Liz Redux

May 9, 2013 1:01 am Leave your thoughts

liz redux

When I began thinking about the painting pictured above, over a year had passed since the completion of my first Liz portrait done around Christmas 2011. That had also been my first portrait since the days of Montserrat – probably about 7 years ago, and I was a bit nervous about it. Aside from being unsure of my ability to capture likeness and bring to life what was in my head, I wasn’t quite sure how I wanted to approach it.

For a good part of 05/06 I had focused on trying to imbue every piece that I made with some kind of cryptic concept, and I was fairly uncomfortable with the idea of painting a straightforward portrait – allowing any deeper meaning behind it to be found after it’s completion instead of determining it beforehand. I had spent the 2nd half of 2011 working predominately on very straightforward still lifes and landscapes in an effort to ease back into the practice of daily painting, and while this certainly taught me how to be ok with keeping it simple, I still wanted it to be more than just a headshot. What resulted was a kind of geometric figure painting that simply attempted to capture a pose and an expression of her’s that I was fond of and use a color (viridian green) that I associated with her in my mind for some reason.

It was a fairly satisfying painting for me, my harshest critique being that her skin tone in reality was not quite the uniform dark brown as in the painting. It was more of a dark honey color in the forehead that quickly transitioned into a pale pink in the rest of her face (think Daryl Hannah’s raccoon face paint in Blade Runner). This is a physical characteristic that I knew she was not particularly proud of, but I thought it was beautiful and distinctive and I decided that sometime in the near future I wanted to do at least one portrait of her that emphasized her coloring. The best way to do this, I decided, was to underplay and simplify all other aspects of the painting – composition, background, distracting accoutrements etc. – and exaggerate the color. I took a few head shots to inspire me and narrowed them down to one that I felt captured the minimalism I was looking for. It was simply her face with no makeup and a black scarf in front of a plain white wall. The dim early evening light coming through the windows made the colors in her face especially saturated so that there was no photo manipulation necessary afterward.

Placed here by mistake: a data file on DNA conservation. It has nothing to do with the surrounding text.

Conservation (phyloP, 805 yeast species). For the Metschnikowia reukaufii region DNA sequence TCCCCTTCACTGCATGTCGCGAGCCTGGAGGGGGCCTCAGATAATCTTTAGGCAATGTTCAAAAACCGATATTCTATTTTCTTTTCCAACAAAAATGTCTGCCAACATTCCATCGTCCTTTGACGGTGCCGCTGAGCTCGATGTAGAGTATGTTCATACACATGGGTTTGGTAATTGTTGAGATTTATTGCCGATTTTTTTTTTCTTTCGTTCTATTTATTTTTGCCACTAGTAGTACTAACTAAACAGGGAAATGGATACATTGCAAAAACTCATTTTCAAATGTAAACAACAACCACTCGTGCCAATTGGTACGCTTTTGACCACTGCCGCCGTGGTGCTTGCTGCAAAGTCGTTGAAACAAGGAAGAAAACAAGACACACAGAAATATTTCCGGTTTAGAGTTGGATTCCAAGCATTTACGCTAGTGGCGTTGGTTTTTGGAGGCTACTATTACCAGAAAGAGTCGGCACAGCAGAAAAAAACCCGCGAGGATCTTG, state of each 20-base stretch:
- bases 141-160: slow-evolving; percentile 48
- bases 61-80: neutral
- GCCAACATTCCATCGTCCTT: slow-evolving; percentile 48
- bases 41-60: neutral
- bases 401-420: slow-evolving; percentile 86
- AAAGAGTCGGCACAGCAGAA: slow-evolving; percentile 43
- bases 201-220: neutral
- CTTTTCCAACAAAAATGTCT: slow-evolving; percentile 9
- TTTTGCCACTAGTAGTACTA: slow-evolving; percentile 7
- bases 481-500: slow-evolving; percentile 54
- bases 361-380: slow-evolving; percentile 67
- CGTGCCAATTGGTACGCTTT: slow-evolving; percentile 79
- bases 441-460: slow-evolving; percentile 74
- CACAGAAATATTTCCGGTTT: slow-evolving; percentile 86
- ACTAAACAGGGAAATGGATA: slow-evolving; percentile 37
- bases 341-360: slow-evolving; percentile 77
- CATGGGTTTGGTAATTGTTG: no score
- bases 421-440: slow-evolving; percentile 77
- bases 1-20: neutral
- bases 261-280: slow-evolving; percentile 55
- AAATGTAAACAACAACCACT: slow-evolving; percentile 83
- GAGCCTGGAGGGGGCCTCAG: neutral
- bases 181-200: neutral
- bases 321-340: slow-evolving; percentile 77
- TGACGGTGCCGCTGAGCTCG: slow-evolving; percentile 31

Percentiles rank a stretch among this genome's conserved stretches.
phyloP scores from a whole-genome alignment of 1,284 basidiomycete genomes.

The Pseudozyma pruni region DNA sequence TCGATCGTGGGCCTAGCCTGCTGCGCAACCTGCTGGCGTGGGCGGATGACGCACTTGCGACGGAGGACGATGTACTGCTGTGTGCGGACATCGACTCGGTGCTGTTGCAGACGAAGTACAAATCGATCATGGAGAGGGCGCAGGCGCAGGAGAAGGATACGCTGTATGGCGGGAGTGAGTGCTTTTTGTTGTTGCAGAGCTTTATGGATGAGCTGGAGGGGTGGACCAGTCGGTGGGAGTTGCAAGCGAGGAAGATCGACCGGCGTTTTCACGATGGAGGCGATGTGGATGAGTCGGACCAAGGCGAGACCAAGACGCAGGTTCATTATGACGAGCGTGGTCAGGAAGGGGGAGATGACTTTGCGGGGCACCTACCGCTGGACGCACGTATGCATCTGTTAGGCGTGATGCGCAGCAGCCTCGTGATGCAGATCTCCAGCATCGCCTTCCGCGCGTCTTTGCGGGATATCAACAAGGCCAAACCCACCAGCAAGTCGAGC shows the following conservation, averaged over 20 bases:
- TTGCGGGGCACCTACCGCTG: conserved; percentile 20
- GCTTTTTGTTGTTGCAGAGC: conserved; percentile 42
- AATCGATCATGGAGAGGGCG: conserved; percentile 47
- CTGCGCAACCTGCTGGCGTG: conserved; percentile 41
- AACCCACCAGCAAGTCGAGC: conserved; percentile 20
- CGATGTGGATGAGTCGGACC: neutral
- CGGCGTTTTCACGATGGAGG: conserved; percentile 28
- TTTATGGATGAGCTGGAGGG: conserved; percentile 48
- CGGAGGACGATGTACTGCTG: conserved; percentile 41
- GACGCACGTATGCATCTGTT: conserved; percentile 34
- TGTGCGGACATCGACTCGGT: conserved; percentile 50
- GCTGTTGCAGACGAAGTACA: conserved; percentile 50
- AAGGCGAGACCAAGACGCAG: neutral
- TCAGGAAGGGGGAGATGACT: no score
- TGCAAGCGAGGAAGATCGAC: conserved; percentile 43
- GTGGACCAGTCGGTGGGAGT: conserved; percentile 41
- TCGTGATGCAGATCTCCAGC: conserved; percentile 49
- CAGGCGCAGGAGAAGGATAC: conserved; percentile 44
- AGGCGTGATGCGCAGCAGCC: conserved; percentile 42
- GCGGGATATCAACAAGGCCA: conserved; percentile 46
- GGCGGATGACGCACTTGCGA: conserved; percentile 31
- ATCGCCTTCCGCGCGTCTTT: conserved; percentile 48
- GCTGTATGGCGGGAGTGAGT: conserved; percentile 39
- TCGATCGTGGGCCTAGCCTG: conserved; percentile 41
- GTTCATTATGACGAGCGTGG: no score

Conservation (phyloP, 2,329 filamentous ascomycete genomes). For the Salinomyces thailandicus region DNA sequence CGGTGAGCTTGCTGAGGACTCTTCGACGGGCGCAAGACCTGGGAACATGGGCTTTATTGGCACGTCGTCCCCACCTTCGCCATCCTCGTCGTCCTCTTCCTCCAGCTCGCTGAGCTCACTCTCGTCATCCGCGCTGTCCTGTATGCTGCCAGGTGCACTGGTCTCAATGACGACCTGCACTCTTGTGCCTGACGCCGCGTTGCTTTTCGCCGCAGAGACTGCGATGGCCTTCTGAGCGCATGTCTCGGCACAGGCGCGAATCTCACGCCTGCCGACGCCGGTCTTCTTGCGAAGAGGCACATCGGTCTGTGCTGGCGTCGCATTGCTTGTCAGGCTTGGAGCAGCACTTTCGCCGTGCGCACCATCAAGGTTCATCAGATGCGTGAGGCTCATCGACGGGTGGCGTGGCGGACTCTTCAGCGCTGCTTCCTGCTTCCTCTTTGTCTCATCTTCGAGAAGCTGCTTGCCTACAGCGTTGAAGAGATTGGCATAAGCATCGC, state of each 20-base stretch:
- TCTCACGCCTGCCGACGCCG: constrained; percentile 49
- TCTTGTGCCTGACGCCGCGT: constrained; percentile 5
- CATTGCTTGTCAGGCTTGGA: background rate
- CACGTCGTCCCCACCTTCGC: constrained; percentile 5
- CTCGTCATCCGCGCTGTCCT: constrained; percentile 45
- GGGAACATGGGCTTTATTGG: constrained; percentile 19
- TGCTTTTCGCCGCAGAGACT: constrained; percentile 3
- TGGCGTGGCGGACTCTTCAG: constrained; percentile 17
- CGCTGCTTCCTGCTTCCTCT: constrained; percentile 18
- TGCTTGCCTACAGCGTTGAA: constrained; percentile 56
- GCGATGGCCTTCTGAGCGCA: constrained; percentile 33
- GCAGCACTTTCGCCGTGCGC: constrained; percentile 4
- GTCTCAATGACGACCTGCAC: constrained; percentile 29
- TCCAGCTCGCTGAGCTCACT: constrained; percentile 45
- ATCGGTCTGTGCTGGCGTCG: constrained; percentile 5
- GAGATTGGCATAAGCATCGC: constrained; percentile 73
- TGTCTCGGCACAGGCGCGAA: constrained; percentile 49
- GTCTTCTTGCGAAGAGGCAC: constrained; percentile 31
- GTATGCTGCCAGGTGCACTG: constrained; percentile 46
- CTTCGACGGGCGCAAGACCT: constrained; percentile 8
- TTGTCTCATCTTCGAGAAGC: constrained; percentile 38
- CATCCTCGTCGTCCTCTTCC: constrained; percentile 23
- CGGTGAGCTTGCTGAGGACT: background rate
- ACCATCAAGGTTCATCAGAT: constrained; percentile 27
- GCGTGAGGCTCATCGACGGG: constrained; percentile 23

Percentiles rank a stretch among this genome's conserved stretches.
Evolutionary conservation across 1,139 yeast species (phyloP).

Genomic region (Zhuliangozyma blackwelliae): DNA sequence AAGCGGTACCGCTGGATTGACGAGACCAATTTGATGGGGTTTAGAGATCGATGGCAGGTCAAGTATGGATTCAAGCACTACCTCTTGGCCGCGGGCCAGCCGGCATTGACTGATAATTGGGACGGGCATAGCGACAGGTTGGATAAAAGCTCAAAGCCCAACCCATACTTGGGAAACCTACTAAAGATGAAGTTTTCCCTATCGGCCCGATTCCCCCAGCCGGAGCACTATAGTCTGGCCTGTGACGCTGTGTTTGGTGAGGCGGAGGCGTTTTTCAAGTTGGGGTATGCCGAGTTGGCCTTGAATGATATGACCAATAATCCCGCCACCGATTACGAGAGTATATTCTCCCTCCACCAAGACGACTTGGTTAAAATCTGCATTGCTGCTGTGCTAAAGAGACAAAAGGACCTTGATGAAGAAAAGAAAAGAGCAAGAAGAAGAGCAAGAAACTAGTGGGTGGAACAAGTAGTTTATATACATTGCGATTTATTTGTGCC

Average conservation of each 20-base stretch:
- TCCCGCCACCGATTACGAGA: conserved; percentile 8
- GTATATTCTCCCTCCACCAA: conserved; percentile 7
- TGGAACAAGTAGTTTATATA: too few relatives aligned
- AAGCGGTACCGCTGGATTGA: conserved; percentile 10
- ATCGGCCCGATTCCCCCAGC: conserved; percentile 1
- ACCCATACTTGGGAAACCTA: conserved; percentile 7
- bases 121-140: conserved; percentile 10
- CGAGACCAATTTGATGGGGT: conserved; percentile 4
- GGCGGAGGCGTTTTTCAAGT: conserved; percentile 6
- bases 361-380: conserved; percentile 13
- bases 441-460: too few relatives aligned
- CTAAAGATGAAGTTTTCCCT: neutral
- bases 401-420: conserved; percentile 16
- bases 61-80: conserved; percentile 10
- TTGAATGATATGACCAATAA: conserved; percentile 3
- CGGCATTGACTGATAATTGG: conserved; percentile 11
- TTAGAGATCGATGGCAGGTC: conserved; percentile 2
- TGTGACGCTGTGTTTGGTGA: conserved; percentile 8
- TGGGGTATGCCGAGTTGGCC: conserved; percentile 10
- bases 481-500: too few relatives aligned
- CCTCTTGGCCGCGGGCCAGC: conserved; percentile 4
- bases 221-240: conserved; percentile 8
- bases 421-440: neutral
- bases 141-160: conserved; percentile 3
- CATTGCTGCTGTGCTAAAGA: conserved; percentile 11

The end result is, as I feel is true with most of my paintings, very dramatic – possibly more so than I intended for it to be. It actually oozes stoicism to me, as does the photo I used to paint it. One observer said that it reminded her of the old portraits they used to do of Native Americans with the their spirit animals floating overhead, which I now always think of when looking at it, for better or worse (and now maybe you do, too). Liz admittedly is, in reality, not quite so serious. As a matter of fact, most people who know her will tell you that she is a far cry from the humorless and sedate woman portrayed in the painting, but like everyone else, her personality is multi-faceted, and I like to think I managed to capture the lesser known Liz (it seems only I am capable of bringing out that humorless and sedate side of people – call it a gift). Or maybe I simply projected my own personality onto hers, for, as some people propose, all portraits are really just slightly modified self portraits projecting the artist’s own self image, or the image that they want others to see. Either way, capturing the essence of the sitter was not my aim with this one. In the end I feel like it accomplished what I wanted it to: I was finally able to capture that fascinating skin tone once and for all and, to my shock, she “actually kind of” likes it. I couldn’t really ask for more praise than that.